>Installed by tools/ubuntu-setup/
>        httplib : Python
>            Python library. HTTP protocol client. Installed by .
>        jsonschema : MIT
>            Python library. Installed by tools/ubuntu-setup/
>        spray (source) : Apache 2
>            Scala libraries for building/consuming RESTful web
>services on top of Akka. Installed by build.gradle. Specifically but
>not limited to: spray-caching, spray-json, spray-can, spray-client,
>spray-httpx, spray-io, spray-routing.
>        log4j:log4j:1.2.16
>            Java logging library. Installed by build.gradle.
>        org.apache.* Libraries : Apache 2
>            Including: org.apache.commons.*.
>org.apache.zookeeper:zookeeper, org.apache.kafka:kafka-clients,
>org.apache.httpcomponents:httpclient. See build.gradle for current
>list and versions.
>            Including low level HTTP transport component libraries:
>org.apache.http.*, org.apache.httpcomponents:
>            httpclient, . See whisk/common for current list and versions.
>            org.apache.jute.compiler.JString
>        urlparse : Python
>            Python library for URL string parsing. Referenced by
>            tools/build/citool.
>        swagger-ui 2.1.4 : Apache 2 * atypical license text
>            Collection of HTML, Javascript, and CSS assets that
>dynamically generate documentation from a Swagger-compliant API.  See
>    Optional Services and Tooling:
>        Cloudant : Apache 2
>            (Optional) Database service.  User may connect to instance
>from README.  CouchDB can be used otherwise.
>        Eclipse IDE : Eclipse Public License (EPL)
>            Tooling, IDE. (Optional). OpenWhisk supplies a .project
>and .pydevproject files for the Eclipse IDE.
>        emacs  : Emacs GPL
>            Tooling, Editor. (Optional) Installs Emacs editor.
>Installed by
>  * Swift3 Runtime Dependencies:
>        The following Python libraries are installed in the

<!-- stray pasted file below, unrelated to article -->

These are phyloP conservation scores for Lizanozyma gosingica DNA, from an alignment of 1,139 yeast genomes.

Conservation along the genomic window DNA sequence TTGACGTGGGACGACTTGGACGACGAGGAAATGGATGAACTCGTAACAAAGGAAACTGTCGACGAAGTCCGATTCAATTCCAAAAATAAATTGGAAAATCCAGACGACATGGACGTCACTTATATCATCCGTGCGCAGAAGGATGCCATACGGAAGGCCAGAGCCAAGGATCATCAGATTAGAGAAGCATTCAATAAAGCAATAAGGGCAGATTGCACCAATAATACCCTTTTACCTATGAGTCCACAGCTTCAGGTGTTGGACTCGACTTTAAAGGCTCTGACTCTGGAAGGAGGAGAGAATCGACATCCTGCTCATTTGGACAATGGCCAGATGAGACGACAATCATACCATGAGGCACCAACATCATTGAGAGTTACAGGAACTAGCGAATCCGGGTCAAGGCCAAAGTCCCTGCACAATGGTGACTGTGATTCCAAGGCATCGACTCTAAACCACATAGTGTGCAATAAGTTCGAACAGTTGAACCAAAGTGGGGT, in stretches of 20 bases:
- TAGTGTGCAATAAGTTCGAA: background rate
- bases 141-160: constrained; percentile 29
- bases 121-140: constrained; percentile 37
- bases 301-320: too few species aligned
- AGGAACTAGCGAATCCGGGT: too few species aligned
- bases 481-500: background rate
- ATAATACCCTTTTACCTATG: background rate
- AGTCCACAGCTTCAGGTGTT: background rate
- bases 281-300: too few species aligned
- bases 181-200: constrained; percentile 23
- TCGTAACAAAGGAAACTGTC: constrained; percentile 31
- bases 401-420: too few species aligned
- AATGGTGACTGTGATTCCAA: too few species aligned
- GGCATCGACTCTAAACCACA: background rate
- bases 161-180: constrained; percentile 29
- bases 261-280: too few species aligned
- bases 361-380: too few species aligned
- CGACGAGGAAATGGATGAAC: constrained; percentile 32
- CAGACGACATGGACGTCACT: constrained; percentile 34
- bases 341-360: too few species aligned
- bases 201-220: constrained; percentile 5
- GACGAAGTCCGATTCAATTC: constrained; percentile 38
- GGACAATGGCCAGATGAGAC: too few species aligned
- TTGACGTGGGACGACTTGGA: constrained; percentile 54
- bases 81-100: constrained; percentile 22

>        Python 2.7 : Python
>            Python Std. Library.
>        python-gevent : MIT
>            Python proxy support.
>        python-distribute : PSF (or ZPL)
>             Supports the download, build, install, upgrade, uninstall
>of Python packages. See: Note:
>this is a fork of:
>        python-pip : MIT
>            PyPA recommended tool for installing Python packages.
>        python-flask : BSD
>            Python proxy support.
>        clang  : NCSA Open Source
>            'C' Library. Apple compiler front-end for ‘C’ (LLVM back-end).
>        libedit-dev  : BSD (3-clause)
>            Linux, BSD editline and hostry library.
>        libxml2-dev : MIT
>            Linux, Gnome XML library.
>        libicu52  : Unicode
>            Linux, Unicode support library.
>        Kitura : Apache 2
>            Web framework and web server that is created for web
>services written in Swift.
>        Kitura dependencies : BSD (BSD-like)
>            Linux libraries including: autoconf, libtool,
>libkqueue-dev, libkqueue0, libdispatch-dev, libdispatch0,
>libcurl4-openssl-dev, libbsd-dev.
>        apple/swift-corelibs-libdispatch : Apache 2
>            Enables Swift code execution on multicore hardware.
>        Openresty - Licensed under the 2-clause BSD license -
>        NGINX License -
>        Luajit - MIT License -
>        PCRE - BSD license -
>        NAXSI: GPL - is not compiled with the Gateway API code.